Wedding Touches Your Guests Will Love-And Hate-You For
If you’re planning a wedding, the mere title of this post may upset you. You’re probably thinking, “I’m over here, spending my life saving’s and then some, working around the clock talking to vendors early in the morning, on my lunch break and late at night and my guests feel like they could use a little help enjoying my wedding?” Well, yes. They do. Regardless of how expensive, laborsome and time-consuming this wedding is for you, that does not eliminate the fact that it is still, on a smaller scale, all of those things for your guests. Don’t get us wrong—they’re excited to celebrate your big day and they will have a blast. But just as you have asked them (for the last eight months of wedding planning) to empathize with you, they’ll love it if you could put yourself in their shoes, and choose some elements of the big day carefully, with them in mind. Here are wedding touches your guests will love you for…and hate you for.
Love: Complimentary shuttle service
Between rehearsals, rehearsal dinners, activities you’ve planned during downtime for those not included in the rehearsal and the actual wedding day itself, people need to move between their hotel and other locations a lot. They could end up spending another $100 each just on taxis and Ubers. Your guests will love you for setting up a complimentary shuttle that will take them from their hotel to the planned events. You only need to offer one pick-up time and those who don’t make it, can take a cab. But it will be greatly appreciated.
Hate: a no-shot rule
If you’re going to have an open bar at your wedding (p.s. please have an open bar at your wedding) don’t mandate that the bartender cannot pour the guests shots. Your wedding day is a celebration! People like to take shots during celebrations! And when your guests are told certain items are off-limits at the bar, it can feel like you are enforcing rules like a parent on them.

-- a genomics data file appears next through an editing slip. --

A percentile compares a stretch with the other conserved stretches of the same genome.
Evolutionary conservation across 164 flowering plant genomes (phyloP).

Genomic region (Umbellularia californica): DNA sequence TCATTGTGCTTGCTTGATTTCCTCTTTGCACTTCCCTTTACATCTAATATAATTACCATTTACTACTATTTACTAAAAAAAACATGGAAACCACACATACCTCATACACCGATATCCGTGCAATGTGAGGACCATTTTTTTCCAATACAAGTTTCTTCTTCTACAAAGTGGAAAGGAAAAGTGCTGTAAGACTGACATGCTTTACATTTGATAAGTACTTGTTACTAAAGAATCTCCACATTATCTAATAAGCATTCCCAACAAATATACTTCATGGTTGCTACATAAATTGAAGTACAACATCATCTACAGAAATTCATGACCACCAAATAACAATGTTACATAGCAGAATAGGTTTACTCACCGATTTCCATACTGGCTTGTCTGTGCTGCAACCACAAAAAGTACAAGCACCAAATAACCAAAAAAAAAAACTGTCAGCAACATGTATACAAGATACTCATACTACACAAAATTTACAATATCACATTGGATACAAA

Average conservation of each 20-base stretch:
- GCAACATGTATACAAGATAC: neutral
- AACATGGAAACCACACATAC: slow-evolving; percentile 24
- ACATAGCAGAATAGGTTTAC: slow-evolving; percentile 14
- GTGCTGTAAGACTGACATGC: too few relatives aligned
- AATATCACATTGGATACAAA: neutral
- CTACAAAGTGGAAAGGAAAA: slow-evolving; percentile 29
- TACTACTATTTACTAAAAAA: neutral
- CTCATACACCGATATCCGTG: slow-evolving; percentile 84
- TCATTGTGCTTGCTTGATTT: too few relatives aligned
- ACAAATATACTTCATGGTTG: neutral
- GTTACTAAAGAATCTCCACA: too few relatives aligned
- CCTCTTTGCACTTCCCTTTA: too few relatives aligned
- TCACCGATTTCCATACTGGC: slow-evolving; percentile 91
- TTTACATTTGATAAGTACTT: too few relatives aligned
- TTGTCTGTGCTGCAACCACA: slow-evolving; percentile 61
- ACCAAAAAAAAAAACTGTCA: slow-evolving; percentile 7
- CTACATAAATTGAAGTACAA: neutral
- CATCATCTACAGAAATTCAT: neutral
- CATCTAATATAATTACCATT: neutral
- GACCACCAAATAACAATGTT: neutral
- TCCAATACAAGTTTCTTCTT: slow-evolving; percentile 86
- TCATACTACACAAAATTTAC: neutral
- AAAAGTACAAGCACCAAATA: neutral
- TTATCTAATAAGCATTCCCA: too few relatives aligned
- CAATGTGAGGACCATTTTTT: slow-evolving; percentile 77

Love: Dancing flip-flops
You want your guests to all to wear gorgeous, formal footwear, but you also want them to dance, right? So meet them halfway and have a basket of complimentary flip-flops by the dance floor. If you order them in bulk online, you can wind up getting a hundred pairs for just a few dollars per pair. They’ll also serve as a little souvenir from your wedding that your guests can take home.
Hate: A rushed reception
However you need to make it happen within your budget and the schedule, make sure you have the reception room for at least four hours. Nobody likes to feel like they’re being rushed from one room to another like cattle on what’s meant to be a momentous day. Four hours is the right amount of time for people to dilly dally in getting to their seats, take a long time to eat because they are talking and drinking, allow people to give toasts at their leisure, and get in some good dancing time.
Love: Advil and Gatorade in the room
If you are going to send welcome bags to your guests’ hotel rooms, these items will be much-appreciated: Gatorade, Advil, peptobismol, bandaids (for dancing blisters) and condoms. Hey—you never know who in your wedding party will hit it off.
Hate: a lengthy ceremony
Look. We understand. Everybody wants to do a reading at your ceremony. And you’ve selected a minister who means a lot to you, so you want to give him a chance to stretch his legs with what he has written. But to put it simply, people stop enjoying themselves after about 45 minutes. We are doing you a favor by telling you! So keep the ceremony short, and allocate some of that precious paid-for time to the fun part—the reception!
Love: A child-free wedding
Many guests will greatly appreciate a child-free wedding. Parents with kids may enjoy the chance to take a short break from parenting and have an adult event, where nobody is drawing on the tablecloths or climbing around on the floor. Everyone will appreciate that a baby doesn’t scream and interrupt the heartfelt toast the father of the bride tediously prepared. You can also prevent a few spills, and get back more of your cleaning deposit.